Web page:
London men find dates by phone

You travel on the same train at the same time every morning. You see the same faces every day. Sometimes you might even exchange a brief smile. But what happens when someone on your morning train sends a message to your mobile phone asking for a date?

    The loneliness of the long distance commuter

    Many Londoners have become hooked on sending short-range Bluetooth messages to strangers’ mobile phones. Unlike Short Message Service (SMS) – which allows for sending and transmitting text messages to known destinations, the Bluetooth sender does not need to know the girl's phone number. Bluetooth phones let the user search for other devices nearby and then send a saucy message.

    Sometimes, the message is responded to in kind and the developing conversation could lead to a face-to-face encounter, a techno-phenomenon nicknamed Bluedating.

    Self-confessed bluedating-queen Mammy Kufuor says it is a no-risk way of finding a partner: "It's quite a safe way to meet people, you can normally see them straight away, so if you don’t like them, there’s no damage done."

    She remembers her first bluedate: "I just decided to send him a message out of the blue. I got a response and we agreed to meet up for breakfast. He was really nice, and we still see each other now and again."

    And she says it is a growing phenomenon. "I've had quite a few people bluetooth me without me bluetoothing them, all over the country," says the 22-year old. "It's spreading quite quickly, I’m not sure where it started or who started it, but it's one of those word-of-mouth things."

    Remote-control dating?

    Why are we so eager to date by remote-control? I decide to talk to relationship psychologist Dr Petra Boynton, and as I sit on the Central Line travelling across London, I scan my carriage for nearby Bluetooth phones.

    "They lack confidence to go up face-to-face and say hello to somebody," she says. "The idea of having some technology to hide behind allows you to have a general chat, allows you to be rejected without it meaning so much – and often it's more anonymous."

    Fact file:
    Bluetooth enabled devices allow for short-range communications without the use of cables and wires to other enabled devices.

    I hurry back to the station. I’m getting the Bluetooth bug. On the train I search for more phones to connect with: *Baby S*, --James--, Nokia7210, Laura. I’m like a kid in a candy shop. A simple but not very adventurous "hi" finds its way to three nearby phones. It feels incredibly subversive. I've set three people's eyes wandering, trying to work out who the mystery sender is.

    But how anonymous is bluedating? Could I end up with a black eye instead of a blue date? From the message I sent, the only clue they have is my number. I'm safe. Completely safe - smug me sits, and wonders: which one of these beautiful girls is going to go out with me?

    My reverie is interrupted when I hear shouting: "Zero-seven-nine-six-eight..." – a phone number being broadcast to the whole carriage. I've sent my number to a group of drunken teenagers who have just revealed one of my most intimate details – something that's almost part of me – to a train full of people.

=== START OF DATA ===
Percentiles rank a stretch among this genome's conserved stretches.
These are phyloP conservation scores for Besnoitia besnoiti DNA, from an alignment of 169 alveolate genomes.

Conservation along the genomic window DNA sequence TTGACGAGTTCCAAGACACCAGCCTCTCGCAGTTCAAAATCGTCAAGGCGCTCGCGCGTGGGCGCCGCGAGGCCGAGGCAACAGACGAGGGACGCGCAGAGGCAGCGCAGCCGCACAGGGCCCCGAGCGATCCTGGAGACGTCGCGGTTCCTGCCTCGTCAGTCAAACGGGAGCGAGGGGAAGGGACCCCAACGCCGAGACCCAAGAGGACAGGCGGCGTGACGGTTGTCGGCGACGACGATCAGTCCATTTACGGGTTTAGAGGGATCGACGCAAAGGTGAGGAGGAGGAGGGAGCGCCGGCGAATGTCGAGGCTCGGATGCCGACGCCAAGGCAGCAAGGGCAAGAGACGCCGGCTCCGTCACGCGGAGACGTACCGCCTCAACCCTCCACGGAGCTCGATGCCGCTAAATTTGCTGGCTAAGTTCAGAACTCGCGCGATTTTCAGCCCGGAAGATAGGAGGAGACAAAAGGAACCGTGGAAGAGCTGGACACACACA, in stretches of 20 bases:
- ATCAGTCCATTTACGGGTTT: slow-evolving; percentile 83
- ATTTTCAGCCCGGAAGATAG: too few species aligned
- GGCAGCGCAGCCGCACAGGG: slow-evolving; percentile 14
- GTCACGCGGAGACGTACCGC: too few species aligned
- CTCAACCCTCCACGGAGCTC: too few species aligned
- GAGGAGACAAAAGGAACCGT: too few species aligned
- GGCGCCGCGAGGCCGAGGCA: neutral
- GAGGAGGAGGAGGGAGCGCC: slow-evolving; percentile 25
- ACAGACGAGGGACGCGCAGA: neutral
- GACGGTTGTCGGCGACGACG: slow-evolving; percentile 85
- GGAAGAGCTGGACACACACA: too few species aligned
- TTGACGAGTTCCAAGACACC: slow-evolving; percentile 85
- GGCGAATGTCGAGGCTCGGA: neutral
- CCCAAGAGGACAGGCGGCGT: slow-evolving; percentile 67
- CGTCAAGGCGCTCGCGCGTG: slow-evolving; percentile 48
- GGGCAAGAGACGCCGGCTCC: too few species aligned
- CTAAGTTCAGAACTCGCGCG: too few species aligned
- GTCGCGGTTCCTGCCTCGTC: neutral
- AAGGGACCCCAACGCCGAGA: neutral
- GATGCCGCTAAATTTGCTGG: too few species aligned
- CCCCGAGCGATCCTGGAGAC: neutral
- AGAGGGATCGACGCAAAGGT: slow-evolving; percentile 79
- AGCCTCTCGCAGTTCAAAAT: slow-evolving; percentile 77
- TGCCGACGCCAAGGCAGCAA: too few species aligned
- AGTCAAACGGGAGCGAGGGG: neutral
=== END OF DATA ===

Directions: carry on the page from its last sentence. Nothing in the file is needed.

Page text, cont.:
Body extensions

    It's that connection with our technology that sets us apart from every generation that has come before us. Our phone is not just a piece of plastic that we talk into – it's something that gives us joy, and makes us cry. It's the first thing I see in the morning and the last thing at night.

    Bluetoothing can lead to many
     embarrassing moments

    "Over the past 10 years people's lives have been changed immensely by mobile phones," says science fiction expert Andy Sawyer. "There are certain kinds of technology which have almost become extensions of our bodies," he says, "going out without your mobile phone is a bit like going out without your glasses."

    A few days later I get back on the train newly invigorated and with a cunning new strategy.

    I send out my phone number with the message "Remember me?" The phone next to me beeps. I've just blueflirted with the passenger sitting right beside me – the person who has just seen me send a bluetoooth message. "No I don't remember you," comes a voice from my left. And as those words echo through the carriage, four other people look up. A wave of realisation sweeps over my bluetargets.

    You can use your phone as a fig-leaf, but make sure it's big enough to hide your embarrassment. The game is up.

    Eureka – a date!

    But hours later I get an SMS saying: "No, I'm really sorry, I don't remember." I reply with a cheeky: "How rude – no idea?" The exchange continues, and I convince my "long-lost friend" that the only way she can repay me is by seeing me this evening.

    It is seven o'clock in Oxford Street – a tall, dark-skinned girl is waiting. She doesn't recognise me. She feels conned, and I feel like a con-artist. But we chat, and she seems as intrigued by the phenomenon as I am.

    As we part, I realise that my phone might just about be able to get me a bluedate – but it can't yet send me a bluerelationship.

    I fall asleep with my phone at my side. It seems that's the only thing giving me any bluelove tonight.


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